Advocate for her daughter, Spring Township woman witnesses medical marijuana history

Advocate for her daughter, Spring Township woman witnesses medical marijuana history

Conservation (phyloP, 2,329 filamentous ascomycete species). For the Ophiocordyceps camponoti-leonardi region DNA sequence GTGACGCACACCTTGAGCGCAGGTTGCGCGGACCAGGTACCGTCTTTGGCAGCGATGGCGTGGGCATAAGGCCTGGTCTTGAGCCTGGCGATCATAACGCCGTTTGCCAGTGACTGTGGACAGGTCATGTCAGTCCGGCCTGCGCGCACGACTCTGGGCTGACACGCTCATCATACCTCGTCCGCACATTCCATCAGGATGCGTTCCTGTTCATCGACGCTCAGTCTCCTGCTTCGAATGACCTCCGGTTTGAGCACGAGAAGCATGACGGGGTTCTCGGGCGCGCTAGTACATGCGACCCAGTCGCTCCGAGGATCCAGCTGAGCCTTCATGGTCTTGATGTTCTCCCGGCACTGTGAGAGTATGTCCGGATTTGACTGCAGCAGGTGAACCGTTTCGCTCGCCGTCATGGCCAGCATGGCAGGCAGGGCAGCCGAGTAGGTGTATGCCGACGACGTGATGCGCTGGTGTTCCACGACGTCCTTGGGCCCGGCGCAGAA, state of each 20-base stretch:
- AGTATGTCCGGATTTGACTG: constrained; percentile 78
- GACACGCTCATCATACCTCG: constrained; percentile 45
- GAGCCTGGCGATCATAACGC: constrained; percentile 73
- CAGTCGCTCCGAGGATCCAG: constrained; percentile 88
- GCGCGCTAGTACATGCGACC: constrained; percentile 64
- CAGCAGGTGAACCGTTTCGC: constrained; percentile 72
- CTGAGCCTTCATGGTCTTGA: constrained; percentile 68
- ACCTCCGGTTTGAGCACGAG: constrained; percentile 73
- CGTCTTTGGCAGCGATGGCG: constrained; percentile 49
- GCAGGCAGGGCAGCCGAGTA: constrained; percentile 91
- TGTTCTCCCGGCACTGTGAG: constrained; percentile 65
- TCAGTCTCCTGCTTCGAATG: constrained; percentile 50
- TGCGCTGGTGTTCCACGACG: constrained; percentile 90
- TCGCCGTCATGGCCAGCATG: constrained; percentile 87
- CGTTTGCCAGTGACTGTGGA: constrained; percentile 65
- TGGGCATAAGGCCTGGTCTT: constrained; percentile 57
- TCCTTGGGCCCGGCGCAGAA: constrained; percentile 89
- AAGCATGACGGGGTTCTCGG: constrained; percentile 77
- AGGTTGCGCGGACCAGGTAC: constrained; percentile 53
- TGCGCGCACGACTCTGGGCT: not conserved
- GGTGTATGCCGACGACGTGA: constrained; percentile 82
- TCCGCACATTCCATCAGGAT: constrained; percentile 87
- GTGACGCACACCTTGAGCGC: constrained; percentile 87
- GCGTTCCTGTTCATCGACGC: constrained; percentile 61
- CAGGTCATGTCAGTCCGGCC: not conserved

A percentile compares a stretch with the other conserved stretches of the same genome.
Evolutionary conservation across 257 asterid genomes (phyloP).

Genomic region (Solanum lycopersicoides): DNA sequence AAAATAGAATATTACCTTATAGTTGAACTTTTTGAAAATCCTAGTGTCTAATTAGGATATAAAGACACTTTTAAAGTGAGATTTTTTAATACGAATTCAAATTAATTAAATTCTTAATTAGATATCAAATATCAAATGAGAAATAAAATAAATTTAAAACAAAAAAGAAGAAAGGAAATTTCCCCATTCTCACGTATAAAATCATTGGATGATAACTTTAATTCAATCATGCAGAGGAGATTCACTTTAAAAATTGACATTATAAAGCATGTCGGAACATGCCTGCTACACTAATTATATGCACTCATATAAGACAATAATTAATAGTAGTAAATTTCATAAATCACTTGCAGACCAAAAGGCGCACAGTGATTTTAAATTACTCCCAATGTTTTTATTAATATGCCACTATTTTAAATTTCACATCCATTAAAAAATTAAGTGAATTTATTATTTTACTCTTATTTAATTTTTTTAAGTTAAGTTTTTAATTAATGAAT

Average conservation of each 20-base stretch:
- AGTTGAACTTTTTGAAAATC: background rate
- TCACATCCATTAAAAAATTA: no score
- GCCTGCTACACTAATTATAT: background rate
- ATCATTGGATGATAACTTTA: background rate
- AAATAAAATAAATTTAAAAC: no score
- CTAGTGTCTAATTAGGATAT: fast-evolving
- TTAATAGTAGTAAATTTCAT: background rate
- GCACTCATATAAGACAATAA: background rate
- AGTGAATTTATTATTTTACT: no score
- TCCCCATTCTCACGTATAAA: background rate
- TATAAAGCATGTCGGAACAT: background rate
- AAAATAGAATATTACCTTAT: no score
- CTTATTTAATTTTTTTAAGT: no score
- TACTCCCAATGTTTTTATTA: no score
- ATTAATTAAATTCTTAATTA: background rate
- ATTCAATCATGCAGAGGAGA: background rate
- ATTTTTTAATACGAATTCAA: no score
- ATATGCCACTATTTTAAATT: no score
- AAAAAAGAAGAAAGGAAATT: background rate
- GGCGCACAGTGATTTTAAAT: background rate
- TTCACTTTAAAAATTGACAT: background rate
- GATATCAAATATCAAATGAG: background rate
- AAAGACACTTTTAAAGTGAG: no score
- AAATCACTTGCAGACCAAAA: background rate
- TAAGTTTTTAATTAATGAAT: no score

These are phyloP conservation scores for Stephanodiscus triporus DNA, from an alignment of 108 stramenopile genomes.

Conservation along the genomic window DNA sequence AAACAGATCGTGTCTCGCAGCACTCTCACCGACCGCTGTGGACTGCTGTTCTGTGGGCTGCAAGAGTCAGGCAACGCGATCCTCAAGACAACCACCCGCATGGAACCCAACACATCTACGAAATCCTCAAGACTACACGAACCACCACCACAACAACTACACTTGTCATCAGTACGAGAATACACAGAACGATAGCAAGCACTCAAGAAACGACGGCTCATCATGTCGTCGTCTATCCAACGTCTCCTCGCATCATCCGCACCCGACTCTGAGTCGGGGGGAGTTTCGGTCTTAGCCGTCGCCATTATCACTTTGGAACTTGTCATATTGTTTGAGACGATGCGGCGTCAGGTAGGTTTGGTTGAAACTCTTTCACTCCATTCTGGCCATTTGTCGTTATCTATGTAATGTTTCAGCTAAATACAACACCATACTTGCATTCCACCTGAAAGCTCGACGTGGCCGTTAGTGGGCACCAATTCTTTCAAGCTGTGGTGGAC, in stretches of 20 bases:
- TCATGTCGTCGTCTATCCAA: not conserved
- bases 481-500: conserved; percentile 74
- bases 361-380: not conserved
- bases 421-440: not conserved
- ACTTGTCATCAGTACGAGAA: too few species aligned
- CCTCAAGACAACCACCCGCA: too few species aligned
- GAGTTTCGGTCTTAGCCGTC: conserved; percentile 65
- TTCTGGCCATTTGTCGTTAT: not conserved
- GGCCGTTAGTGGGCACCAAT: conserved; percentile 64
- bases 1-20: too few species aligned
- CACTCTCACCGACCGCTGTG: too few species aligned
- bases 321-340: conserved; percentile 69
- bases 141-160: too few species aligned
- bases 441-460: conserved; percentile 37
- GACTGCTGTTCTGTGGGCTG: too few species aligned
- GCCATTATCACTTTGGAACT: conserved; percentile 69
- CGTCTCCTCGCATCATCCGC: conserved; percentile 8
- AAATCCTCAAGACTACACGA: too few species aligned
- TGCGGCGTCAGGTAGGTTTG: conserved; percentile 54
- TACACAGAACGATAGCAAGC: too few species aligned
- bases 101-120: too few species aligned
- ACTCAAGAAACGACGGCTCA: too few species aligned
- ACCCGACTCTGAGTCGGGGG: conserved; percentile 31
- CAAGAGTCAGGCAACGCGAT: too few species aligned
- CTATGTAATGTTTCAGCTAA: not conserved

PennLive.com: Daniel Zampogna | Gov. Tom Wolf signs medical marijuana legislation into law Sunday in the Capitol. Seated to his left is Dana Ulrich of Spring Township, whose daughter, Lorelei, suffers from epilepsy and chronic seizures and could benefit from medical marijuana. PennLive.com: Daniel Zampogna | Gov. Tom Wolf signs medical marijuana legislation into law Sunday in the Capitol. Seated to his left is Dana Ulrich of Spring Township, whose daughter, Lorelei, suffers from epilepsy and chronic seizures and could benefit from medical marijuana. PennLive.com: Daniel Zampogna | State Sen. Mike Folmer, a Lebanon County Republican, celebrates Sunday after medical marijuana legislation becomes law with the signature of Gov. Tom Wolf, right. PennLive.com: Daniel Zampogna | Gov. Tom Wolf signs medical marijuana legislation into law Sunday in the Capitol. Seated to his left is Dana Ulrich of Spring Township, whose daughter, Lorelei, suffers from epilepsy and chronic seizures and could benefit from medical marijuana. PennLive.com: Daniel Zampogna | Gov. Tom Wolf signs medical marijuana legislation into law Sunday in the Capitol. Seated to his left is Dana Ulrich of Spring Township, whose daughter, Lorelei, suffers from epilepsy and chronic seizures and could benefit from medical marijuana. PennLive.com: Daniel Zampogna | State Sen. Mike Folmer, a Lebanon County Republican, celebrates Sunday after medical marijuana legislation becomes law with the signature of Gov. Tom Wolf, right. Dana Ulrich: A Spring Township resident, she fought to get medical marijuana for her daughter’s seizures. She lobbied local lawmakers and even confronted then-Gov. Tom Corbett during a 2014 campaign appearance at a Dairy Queen in Berks County. Luke Schultz: A Bernville man, he has campaigned for medical marijuana because he has suffered from severe back pain for decades and believes it can help him. He was glad that so many advocates got to see their work pay off Sunday. Sen. Mike Fulmer: A Lebanon County Republican, he and Sen. Daylin Leach, a Montgomery County Democrat, sponsored the bill in the state Senate. Fulmer said parents of children with chronic conditions convinced him to support medical marijuana. Rep. Jim Cox: A Spring Township Republican, he sponsored the medical marijuana bill in the state House with Rep. Ed Gainey, an Allegheny County Democrat. Cox has said the legislation offers hope to parents and potential patients. Gov. Tom Wolf : A Democrat, he announced in January 2015 that he would support a medical marijuana bill. He said Sunday that he was proud to sign the bill into law. HARRISBURG – Hundreds of cheering supporters crowded inside the Capitol Rotunda to watch Gov. Tom Wolf sign into law a bill that makes medical marijuana legal in the state. Seated next to Wolf for the ceremony Sunday afternoon was Dana Ulrich of Spring Township.It was an emotional moment for the advocate whose daughter, Lorelei, 8, suffers from epilepsy and chronic seizures.It was also a surprising moment being seated next to the governor."It was really, really special," Ulrich, who for years has pushed for the legislation that she hopes will help alleviate some of her daughter’s discomfort, said of the day’s event.Backers of the legislation, who were carrying signs and wearing shirts declaring their support for medical marijuana, erupted with approval when Wolf asked whether he should make the bill official."It’s a great day for Pennsylvania but, more important, it is a great day for Pennsylvanians," the governor told the crowd.The law makes Pennsylvania the 24th state to allow the use of medical cannabis to treat certain medical conditions, including cancer, HIV/AIDs and multiple sclerosis.To qualify for medical cannabis, patients need to be certified by a doctor and have a medical condition that warrants its use.Regulation, transportation, growth and testing of medical marijuana will be monitored by the Health Department, officials said.It could take up to two years to get the regulations and distributors in place before medical marijuana can start being dispensed.Ulrich, speaking afterward, said that while Lorelei, who has an intellectual disability, doesn’t quite understand what the law means for her, the girl does comprehend that it’s a good moment."I think she can feel the joy we are all feeling," Ulrich said.Advocate Luke Schultz of Bernville also attended the signing ceremony.Schultz said he suffers from severe chronic back […]

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